I’m not saying it’s all metaphor, but it is, just about – and vélophile though I am, if you were to press me on what our most important invention is, I would have to put metaphor first, even ahead of the bicycle.
It was something we were taught very badly at school: the focus was entirely on what distinguished metaphor from simile and how to tell them apart, as if the crucial thing was not what they did (which is essentially the same thing), but how they did it. To make matters worse, this approach presents metaphor as something distinctly suspect, not to say shady and dishonest: ‘You see, children, while a simile only says that something is like or as another thing, a metaphor says it actually is that thing’ (almost invariably followed up by the drear examples ‘he fought like a lion/the soldier was a lion in the fight.’) Regrettably, I find that Chambers – in all other respects the nonpareil of single-volume dictionaries – perpetuates this folly: ‘a figure of speech by which a thing is spoken of as being that which it only resembles, as when a ferocious person is called a tiger.’
This approach must have left many convinced, like Belloc’s schoolboy, that ‘metaphor’ is just a long Greek word for a lie, something no honest, plain-dealing person will have anything to do with.
Yet, as I say, metaphor is of central importance – not just as a ‘figure of speech’ (as they called it when I was young) but as a tool for thinking about the world, indeed for thinking about everything.
There are two definitions of metaphor that I have always kept by me since first I started to think seriously about the matter, which as accurately as I can reckon was about thirty-six years ago (on the upper floors of David Hume Tower, in a tutorial on Kant’s Critique of Aesthetic Judgement, a book I have still not succeeded in reading).
The first is from Aristotle, from the Poetics:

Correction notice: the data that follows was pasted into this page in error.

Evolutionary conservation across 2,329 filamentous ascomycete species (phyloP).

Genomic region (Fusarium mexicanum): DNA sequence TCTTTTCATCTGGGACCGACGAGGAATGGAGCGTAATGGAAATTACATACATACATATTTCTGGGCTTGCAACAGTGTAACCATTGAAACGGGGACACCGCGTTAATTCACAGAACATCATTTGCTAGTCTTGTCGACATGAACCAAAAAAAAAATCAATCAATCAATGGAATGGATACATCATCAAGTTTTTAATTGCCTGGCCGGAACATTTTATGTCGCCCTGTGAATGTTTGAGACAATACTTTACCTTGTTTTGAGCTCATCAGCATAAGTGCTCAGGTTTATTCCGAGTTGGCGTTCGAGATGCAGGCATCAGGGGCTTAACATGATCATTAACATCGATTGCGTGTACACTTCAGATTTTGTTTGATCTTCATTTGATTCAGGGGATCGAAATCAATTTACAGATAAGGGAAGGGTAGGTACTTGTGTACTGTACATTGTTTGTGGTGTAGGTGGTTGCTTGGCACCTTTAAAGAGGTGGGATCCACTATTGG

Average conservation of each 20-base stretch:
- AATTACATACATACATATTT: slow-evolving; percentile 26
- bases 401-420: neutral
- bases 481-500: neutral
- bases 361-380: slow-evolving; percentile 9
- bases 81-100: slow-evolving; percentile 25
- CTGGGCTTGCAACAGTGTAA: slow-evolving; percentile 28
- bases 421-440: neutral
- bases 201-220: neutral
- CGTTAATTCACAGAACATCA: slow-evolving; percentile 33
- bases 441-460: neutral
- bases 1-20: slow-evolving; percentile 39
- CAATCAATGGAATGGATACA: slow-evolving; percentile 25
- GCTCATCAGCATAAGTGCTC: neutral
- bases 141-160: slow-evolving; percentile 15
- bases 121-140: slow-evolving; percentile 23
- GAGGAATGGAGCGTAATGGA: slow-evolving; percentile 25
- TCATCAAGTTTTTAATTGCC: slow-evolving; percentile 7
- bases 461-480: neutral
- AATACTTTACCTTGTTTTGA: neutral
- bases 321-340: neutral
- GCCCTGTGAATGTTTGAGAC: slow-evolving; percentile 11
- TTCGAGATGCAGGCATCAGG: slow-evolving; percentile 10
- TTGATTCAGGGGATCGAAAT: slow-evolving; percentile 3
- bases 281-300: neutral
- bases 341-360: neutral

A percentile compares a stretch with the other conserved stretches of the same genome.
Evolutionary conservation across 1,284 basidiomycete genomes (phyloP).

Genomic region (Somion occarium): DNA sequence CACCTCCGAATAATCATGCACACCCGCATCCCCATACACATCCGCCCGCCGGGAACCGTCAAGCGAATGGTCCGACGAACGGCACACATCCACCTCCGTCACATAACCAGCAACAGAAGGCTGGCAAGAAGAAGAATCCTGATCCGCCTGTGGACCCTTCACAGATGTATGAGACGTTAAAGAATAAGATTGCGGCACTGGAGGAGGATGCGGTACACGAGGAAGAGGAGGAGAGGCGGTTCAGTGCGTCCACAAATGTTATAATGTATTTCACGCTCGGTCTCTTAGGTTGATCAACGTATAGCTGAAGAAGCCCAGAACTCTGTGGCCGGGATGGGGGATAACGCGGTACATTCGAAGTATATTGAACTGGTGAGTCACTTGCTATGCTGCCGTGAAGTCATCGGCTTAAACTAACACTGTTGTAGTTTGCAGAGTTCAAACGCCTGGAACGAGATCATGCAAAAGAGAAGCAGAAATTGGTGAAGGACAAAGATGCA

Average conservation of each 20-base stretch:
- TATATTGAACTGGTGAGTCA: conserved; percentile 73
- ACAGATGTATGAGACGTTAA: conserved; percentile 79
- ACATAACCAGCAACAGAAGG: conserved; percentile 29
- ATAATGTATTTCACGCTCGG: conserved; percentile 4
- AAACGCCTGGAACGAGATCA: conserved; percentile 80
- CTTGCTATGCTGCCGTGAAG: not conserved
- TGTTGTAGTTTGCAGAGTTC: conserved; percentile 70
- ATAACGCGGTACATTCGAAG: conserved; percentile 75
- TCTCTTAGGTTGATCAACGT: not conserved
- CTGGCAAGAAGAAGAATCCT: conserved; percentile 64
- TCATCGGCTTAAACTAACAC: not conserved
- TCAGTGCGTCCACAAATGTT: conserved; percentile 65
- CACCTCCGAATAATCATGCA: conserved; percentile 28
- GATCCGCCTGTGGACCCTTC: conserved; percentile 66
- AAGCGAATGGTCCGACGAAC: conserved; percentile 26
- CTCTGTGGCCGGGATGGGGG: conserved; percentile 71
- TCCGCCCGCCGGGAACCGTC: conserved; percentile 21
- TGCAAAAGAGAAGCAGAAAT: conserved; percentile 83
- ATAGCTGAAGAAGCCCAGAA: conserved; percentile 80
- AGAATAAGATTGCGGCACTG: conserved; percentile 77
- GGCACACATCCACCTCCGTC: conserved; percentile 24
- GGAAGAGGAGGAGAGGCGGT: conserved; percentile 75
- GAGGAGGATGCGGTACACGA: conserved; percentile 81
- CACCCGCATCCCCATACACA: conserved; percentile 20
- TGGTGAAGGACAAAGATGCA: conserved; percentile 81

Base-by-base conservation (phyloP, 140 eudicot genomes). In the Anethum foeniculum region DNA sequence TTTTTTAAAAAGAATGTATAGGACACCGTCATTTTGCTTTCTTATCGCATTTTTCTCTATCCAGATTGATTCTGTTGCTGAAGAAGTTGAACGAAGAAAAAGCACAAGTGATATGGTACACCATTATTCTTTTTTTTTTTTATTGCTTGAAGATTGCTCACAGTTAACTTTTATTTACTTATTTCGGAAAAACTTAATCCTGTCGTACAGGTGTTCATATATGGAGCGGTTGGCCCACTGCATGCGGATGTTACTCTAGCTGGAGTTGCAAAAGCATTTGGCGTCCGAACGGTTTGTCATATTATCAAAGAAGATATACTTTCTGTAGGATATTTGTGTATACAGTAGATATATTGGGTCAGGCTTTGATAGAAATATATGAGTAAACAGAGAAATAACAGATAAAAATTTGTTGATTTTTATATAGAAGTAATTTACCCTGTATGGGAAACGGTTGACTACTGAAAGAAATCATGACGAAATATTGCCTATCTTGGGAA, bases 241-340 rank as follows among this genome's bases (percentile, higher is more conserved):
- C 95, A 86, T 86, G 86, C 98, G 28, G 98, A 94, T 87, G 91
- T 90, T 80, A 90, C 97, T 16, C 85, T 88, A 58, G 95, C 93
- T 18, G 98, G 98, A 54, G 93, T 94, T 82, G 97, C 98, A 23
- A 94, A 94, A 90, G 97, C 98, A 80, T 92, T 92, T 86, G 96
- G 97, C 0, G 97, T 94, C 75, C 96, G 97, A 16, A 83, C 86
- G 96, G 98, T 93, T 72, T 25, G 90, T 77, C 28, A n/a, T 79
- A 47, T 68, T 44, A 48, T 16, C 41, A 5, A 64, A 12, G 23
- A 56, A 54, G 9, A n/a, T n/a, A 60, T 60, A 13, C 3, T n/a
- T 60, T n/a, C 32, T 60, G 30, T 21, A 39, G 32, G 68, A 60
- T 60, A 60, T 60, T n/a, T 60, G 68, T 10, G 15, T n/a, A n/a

‘ but the greatest thing is to be a master of metaphor, for that shows the ability to see the similarity in dissimilar things.’
The second is from Vita Sackville-West, from a book she wrote on Marvell. I do not have it to hand, but the gist of it is this – speaking of the metaphysical poets, she says that they saw in metaphor the means to express ‘the unknown and dimly suspected Absolute in terms of the known concrete.’
I think these definitions make a good complementary pair – Aristotle is, as ever, ‘so very nice and dry’ – he gets right to the heart of the matter, ‘seeing the similarity in dissimilars.’
There is a paradox here, certainly – how can dissimilar things be similar? – but it is one that is easily explained in terms of another invention of Aristotle, his system of classification, where things are grouped according to general similarity but distinguished by specific difference: there is superficial difference – as between people, say, or mammals generally – but underlying similarity (in their skeletons, or the arrangement of their organs). To be a master of metaphor, by Aristotle’s definition, is to have a penetrating eye, one that sees through the beguiling surface appearance to the likeness that lies beneath.
But it is Sackville-West who brings out the real power of metaphor, which is creative, and renews the paradox in terms that are less easily resolved – this is not about seeing the similarity in dissimilar things, it is about expressing ‘the unknown… in terms of the known concrete.’ Here, a metaphor is like a bridge firmly rooted on one bank that half-way across vanishes into a mysterious fog. (The etymology of the word is from meta– beyond, after and pherein, to carry – hence something ‘carried beyond’ or ‘carried across’ – a metaphor is, literally, a ferry (a word that is surely from the same root, ultimately, via the German, fahren) – so perhaps my image should be Charon on the Styx)
It’s a fair assumption that Sackville-West’s definition owes something to Shakespeare:
|The poet’s eye, in fine frenzy rolling,Doth glance from heaven to Earth, from Earth to heaven,And as imagination bodies forth
The forms of things unknown, the poet’s pen
Turns them to shapes and gives to airy nothing
A local habitation and a name.
here is the same paradox restated: for what else is ‘expressing the unknown in terms of the known concrete’ than ‘giving to airy nothing a local habitation and a name’?
If I am attempting to rescue metaphor from charges of dishonesty, then it seems I am not doing a very good job – and nowhere is the whiff of disrepute that hangs about poets and poetry because of metaphor better expressed (with unintentional hilarity) than in the ‘translation’ of the Shakespeare speech above into ‘modern text’ that is found in *Sparknotes ‘no fear Shakespeare’ :
‘Poets are always looking around like they’re having a fit, confusing the mundane with the otherworldly, and describing things in their writing that simply don’t exist.’
Surely not people that honest folk want anything to do with!
That seems like a good point to stop for coffee….
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